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Email services are now very inconsistent in how they approach undeliverable or "bounce" messages. We'll look at why, and what you can count on.
My question is this: Does Hotmail send an "undeliverable" message to the sender if I send an email to another Hotmail account which is inactive due to the "30 days of inactivity"?
One of the casualties in the war on spam is the "message undeliverable" message that you might get back in response to an email that ... well ... couldn't be delivered.
I say casualty, because you simply can't count on it any more.
I'll look at your specific scenario and then I'll delve into why you can't count on bounce messages any more.
Most free email providers, Hotmail included, will eventually delete accounts that haven't been used in "a while". Exactly how they treat email sent to that account would depend on just where in that "while" they are.
Within 'X' days of the last login or use: the account remains active. X might be as little as 30 days, or much, much more. It might also change as mail services adjust their capacity to meet demand.
After 'X' days but before 'Y' days after the last login or use: the account is "suspended" for inactivity. Typically, that means the contents of the account - all email and address book entries - are permanently deleted, but the account can still be recovered by logging in. The data would be lost, but the account would still be yours. For example, after 30 days of inactivity your messages and contacts would be deleted, but you might still have another 90 days to get the account and email address back. (Note: I'm making these numbers up!)
After 'Y' days but before 'Z' days after the last login or use: the account is deleted. At this point it cannot be recovered.
After 'Z' days after the last login or use: the account name is returned to the pool of available account names. A new account can be opened using the original, expired, account name. Note that this is not a reopen of the old account, this is a completely new account with no relationship to the old, other than the account name and/or email address.
As I mentioned, 'X', 'Y' and 'Z' are numbers that are determined by the specific email provider, and could be short or long, and could change without notice.
Now, your question boils down to where, in that process, do they start sending bounce messages?
As long as the account is active, there should be no bounces.
While the account is "suspended" for inactivity, there's no way to know. It's up to the email provider and they typically don't detail whether they do or not. I would hope that if email is not going to be delivered into the account's inbox that it would be rejected with a bounce, but as we'll see in a moment, that's not always the case.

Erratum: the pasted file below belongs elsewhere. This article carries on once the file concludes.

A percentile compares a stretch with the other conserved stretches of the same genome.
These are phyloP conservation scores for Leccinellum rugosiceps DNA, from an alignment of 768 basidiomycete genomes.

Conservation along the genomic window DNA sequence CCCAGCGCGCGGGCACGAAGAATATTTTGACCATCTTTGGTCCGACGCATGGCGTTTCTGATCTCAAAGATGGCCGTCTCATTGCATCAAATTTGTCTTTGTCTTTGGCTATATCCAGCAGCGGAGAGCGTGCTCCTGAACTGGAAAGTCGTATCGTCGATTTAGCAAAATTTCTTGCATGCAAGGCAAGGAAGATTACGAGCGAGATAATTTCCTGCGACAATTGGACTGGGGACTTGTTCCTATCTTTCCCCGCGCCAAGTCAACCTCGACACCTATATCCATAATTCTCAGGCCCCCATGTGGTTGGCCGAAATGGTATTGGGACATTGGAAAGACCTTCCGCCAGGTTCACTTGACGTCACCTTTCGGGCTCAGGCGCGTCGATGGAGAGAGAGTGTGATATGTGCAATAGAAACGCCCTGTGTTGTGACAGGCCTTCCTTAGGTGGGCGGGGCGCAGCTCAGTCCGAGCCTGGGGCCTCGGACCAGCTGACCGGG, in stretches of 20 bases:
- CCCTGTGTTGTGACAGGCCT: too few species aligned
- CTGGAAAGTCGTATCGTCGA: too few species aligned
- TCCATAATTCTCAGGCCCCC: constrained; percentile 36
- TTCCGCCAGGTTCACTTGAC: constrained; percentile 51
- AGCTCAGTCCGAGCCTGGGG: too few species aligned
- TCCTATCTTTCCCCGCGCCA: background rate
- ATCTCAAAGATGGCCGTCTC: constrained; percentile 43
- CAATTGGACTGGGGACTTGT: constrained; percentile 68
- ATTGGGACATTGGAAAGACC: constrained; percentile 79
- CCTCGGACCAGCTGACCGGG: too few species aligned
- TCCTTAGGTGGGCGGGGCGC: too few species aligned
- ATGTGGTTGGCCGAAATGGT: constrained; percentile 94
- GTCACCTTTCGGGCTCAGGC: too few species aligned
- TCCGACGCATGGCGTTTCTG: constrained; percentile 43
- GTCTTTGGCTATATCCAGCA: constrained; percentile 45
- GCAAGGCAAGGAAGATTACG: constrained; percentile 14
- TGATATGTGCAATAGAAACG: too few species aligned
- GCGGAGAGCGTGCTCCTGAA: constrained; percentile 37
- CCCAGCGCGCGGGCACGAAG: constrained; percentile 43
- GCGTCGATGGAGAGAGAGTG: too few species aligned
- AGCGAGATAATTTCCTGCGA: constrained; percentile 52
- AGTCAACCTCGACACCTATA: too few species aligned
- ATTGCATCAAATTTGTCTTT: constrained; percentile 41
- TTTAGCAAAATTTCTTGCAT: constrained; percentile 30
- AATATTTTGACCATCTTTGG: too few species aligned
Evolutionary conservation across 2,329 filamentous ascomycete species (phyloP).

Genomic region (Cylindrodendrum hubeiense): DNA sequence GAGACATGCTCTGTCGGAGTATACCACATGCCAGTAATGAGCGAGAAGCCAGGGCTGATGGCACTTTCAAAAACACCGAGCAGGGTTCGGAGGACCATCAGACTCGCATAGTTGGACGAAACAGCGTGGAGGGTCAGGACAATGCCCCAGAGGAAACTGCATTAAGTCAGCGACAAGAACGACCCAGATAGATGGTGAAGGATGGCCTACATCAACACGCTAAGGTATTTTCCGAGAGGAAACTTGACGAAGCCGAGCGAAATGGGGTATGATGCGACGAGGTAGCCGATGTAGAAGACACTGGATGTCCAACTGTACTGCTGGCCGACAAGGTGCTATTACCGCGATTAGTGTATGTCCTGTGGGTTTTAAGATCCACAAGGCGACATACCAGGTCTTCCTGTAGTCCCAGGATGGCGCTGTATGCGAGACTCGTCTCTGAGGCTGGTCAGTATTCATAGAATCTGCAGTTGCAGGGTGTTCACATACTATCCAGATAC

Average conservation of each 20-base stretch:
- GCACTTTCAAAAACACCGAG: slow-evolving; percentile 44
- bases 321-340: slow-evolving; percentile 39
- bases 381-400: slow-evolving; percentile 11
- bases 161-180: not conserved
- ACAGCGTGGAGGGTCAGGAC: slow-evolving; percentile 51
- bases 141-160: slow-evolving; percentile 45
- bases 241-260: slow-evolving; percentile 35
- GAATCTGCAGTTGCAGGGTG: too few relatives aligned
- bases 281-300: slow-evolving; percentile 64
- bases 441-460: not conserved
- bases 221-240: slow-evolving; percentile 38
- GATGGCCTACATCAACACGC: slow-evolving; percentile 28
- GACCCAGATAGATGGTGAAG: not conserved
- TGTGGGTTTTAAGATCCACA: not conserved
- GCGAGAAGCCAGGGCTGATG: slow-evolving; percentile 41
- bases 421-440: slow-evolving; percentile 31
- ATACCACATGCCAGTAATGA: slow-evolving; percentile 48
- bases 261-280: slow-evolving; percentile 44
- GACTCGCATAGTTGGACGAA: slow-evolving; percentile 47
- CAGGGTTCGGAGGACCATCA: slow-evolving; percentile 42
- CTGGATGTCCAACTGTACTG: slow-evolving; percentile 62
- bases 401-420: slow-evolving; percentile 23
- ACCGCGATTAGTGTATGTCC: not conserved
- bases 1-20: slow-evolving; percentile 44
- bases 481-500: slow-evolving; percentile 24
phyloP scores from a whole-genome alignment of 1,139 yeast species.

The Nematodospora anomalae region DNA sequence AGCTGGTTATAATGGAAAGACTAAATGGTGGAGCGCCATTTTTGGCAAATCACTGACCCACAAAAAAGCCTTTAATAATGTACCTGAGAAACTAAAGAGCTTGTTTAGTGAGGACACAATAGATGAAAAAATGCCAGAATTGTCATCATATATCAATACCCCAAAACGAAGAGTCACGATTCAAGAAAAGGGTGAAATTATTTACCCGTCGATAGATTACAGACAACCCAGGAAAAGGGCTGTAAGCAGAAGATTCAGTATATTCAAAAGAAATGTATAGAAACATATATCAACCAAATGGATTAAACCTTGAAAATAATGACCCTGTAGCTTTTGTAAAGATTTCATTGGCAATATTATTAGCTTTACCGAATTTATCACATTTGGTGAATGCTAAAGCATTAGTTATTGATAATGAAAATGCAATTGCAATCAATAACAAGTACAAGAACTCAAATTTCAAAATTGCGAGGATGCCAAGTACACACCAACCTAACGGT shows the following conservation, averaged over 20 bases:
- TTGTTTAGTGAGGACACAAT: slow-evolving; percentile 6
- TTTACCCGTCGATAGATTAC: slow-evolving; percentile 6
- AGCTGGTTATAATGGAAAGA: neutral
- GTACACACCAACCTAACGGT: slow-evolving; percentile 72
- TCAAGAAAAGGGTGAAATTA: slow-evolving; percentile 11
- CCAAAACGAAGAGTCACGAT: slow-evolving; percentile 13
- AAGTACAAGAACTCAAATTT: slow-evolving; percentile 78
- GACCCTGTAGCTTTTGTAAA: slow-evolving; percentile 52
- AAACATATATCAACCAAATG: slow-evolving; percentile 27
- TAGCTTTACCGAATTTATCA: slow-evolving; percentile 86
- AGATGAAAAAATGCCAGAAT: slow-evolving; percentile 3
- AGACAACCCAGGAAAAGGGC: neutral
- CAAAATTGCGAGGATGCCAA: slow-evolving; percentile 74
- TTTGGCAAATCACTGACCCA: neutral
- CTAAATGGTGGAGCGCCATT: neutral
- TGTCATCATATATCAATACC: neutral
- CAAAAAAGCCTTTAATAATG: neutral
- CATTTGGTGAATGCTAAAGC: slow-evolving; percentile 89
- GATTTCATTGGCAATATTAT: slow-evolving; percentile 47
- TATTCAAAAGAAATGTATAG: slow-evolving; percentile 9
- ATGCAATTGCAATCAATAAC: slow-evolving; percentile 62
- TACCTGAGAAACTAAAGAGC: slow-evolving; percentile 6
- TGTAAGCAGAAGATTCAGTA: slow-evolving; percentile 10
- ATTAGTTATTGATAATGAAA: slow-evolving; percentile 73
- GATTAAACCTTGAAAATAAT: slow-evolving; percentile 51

After the account is deleted, once again I would hope that it would be rejected with a bounce, but it might not be.
As you can see - the answer boils down to "maybe, maybe not".
So why are bounce messages so unreliable? Why can't you count on them?
Ultimately, we get to blame spam.
Bounce messages are often not sent at all, to prevent spam, and bounce messages are often filtered as spam.
Spammers send a ton of email to email addresses that don't actually exist. They just start "guessing" email addresses made up of likely names and words and whatnot, and if even a tiny fraction are real email addresses the fact that the vast majority go nowhere makes no difference to the spammer. It costs them nothing to send email to bad addresses, and the few that end up being real make up for it.
So, imagine that you're a large email service like Hotmail or GMail or Yahoo, and you're getting millions and millions and millions of emails every day to accounts that don't exist. The vast majority are from spammers, while only a very few are from people who've perhaps mistyped an email address. Do you respond by flooding the internet with millions and millions of bounce messages that, themselves, may go nowhere?
Hence, some of those legitimate mistakes will also result in no bounce message. At all. Those emails just disappear.
There's another approach that spammers use as well that actually uses bounce messages to get their message sent.
A spammer might send an email to "firstname.lastname@example.org", but also spoof the "From:" address to be "email@example.com". That means that if "foo" rejects the message with a bounce "bar" will get the bounce message.
Remember that the goal of a spammer is to get a real person to actually read their message. If you get a bounce message, don't you look at what it was that failed in case it was a message you intended to get out? If that's a 'fake' bounce, then the spammer just got you to look at his message.
And by now we've all gotten bounce messages to email we didn't send.
Spam filters are aware of this technique, and as a result are looking at bounce messages that much more closely. The bottom line is that legitimate bounce messages might well be getting filtered along with spam.
If you send an email and get no reply - no reply from the recipient and no bounce message from the email system - that tells you exactly nothing. It may have been delivered and read, it may have been lost completely; there's no way to know.
You can no longer count on a bounce message to tell you that there's been a failure. The failure may occur quite silently.
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